Havre Daily News - News you can use

By Tim Leeds 

Governor pleased with end result of legislature


Havre Daily news/Nikki Carlson

FBI victims specialist Heather Ostwalt, center, helps 5-year-old Swede Boushie, left, of Hays mark his fingerprints on a child identification kit while 5-year-old Andrew LaRoque of Hays watches Saturday afternoon at the Hill County United Way's Plant A Seed … READ! event in the Holiday Village Mall.

While Gov. Brian Schweitzer said he would have liked to have seen more from the 2011 Legislature, he seemed pleased overall with the end result, especially with the final balance.

"At the end of the great recession, we still had cash in the bank and we weren't broke like the rest of the states and like Washington, D.C., " Schweitzer said.

Schweitzer took time during a visit in Havre to read to local children during the United Way's Plant a Seed…Read! literacy event at the Holiday Village Mall in Havre. After reading to the children, he gave the Havre Daily News an interview.

He said several of his goals were accomplished during the generally highly divided, partisan legislative session.

"I challenged the Legislature to get a lot of things done during the get-go, " he said.

Schweitzer touted progress on improving defining utilities' ability to use eminent domain, reforming the state's workers' compensation program and passing some reductions in business equipment taxes as good results from the session.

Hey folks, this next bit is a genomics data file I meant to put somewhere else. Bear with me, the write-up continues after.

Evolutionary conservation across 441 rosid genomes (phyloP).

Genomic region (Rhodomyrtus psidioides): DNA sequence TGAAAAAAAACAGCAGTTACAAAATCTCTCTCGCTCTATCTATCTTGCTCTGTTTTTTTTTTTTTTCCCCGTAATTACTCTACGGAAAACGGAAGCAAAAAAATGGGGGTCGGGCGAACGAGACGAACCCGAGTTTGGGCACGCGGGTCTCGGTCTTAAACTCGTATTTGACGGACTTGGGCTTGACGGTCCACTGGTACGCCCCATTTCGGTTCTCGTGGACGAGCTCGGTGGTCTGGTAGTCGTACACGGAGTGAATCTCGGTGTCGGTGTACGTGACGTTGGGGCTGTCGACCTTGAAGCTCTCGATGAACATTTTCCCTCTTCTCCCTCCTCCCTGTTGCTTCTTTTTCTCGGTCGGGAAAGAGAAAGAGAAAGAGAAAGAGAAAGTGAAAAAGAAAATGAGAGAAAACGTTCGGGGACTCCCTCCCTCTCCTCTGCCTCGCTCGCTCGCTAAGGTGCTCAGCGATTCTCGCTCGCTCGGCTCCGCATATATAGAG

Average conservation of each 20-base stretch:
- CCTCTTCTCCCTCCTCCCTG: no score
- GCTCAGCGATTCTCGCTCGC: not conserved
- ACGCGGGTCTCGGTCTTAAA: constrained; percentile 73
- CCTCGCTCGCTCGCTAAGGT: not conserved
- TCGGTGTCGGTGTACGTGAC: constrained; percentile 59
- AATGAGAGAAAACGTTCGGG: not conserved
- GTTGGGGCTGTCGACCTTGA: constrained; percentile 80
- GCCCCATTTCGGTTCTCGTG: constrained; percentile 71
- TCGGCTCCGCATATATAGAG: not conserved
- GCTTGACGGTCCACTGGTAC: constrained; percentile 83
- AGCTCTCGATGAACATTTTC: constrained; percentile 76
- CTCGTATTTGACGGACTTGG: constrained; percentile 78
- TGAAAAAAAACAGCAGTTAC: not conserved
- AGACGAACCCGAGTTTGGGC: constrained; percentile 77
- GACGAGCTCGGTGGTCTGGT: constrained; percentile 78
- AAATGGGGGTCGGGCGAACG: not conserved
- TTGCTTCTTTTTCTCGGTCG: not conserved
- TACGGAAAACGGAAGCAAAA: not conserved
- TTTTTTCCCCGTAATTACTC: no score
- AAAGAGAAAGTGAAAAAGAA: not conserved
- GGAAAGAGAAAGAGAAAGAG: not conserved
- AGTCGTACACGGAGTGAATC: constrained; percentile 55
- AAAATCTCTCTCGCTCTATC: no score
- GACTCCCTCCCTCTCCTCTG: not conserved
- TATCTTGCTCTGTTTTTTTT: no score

"And, I would say that Montana, unlike every other state in the union, we invested more money in K-12 (education) and more money in higher education, " he added during an interview in Havre. "I don't know that there is another state in the union that has increased funding for higher education like we did this session. "

Schweitzer said that much of what happened during the early part of the session — like bills making it legal to spearfish or hunt with a silencer or converting the state to a gold standard — gave way to more serious business by the end of the session.

"First off, I said, look, let's agree to create jobs or help businesses create jobs, in the session …, " he said. "In the early part of the session, there was a lot of talk about it, but the bills that were presented really had nothing to do with jobs. "

Schweitzer also cited a bill that proposed the United States leave the United Nations, sponsored by Sen. Dave Lewis, R-Helena.

"I think their compass was off a little bit, " Schweitzer said. "Washington, D.C., is actually quite a few miles east of Helena Capitol, and the Montana Legislature would really have no input as to whether we are in the United Nations or not. "

He also addressed a proposal by Rep. Bob Wagner, R-Harrison, requiring Montana to switch to a gold and silver standard.

Schweitzer said having local hotels cite rates in ounces of gold or silver, or people pouring gold dust on a scale in a grocery store, would not have helped with jobs.

"Now, this is ridiculous, of course …, " Schweitzer said. "That isn't just silly, that is a business-killer, but that didn't become law. We got that stopped. "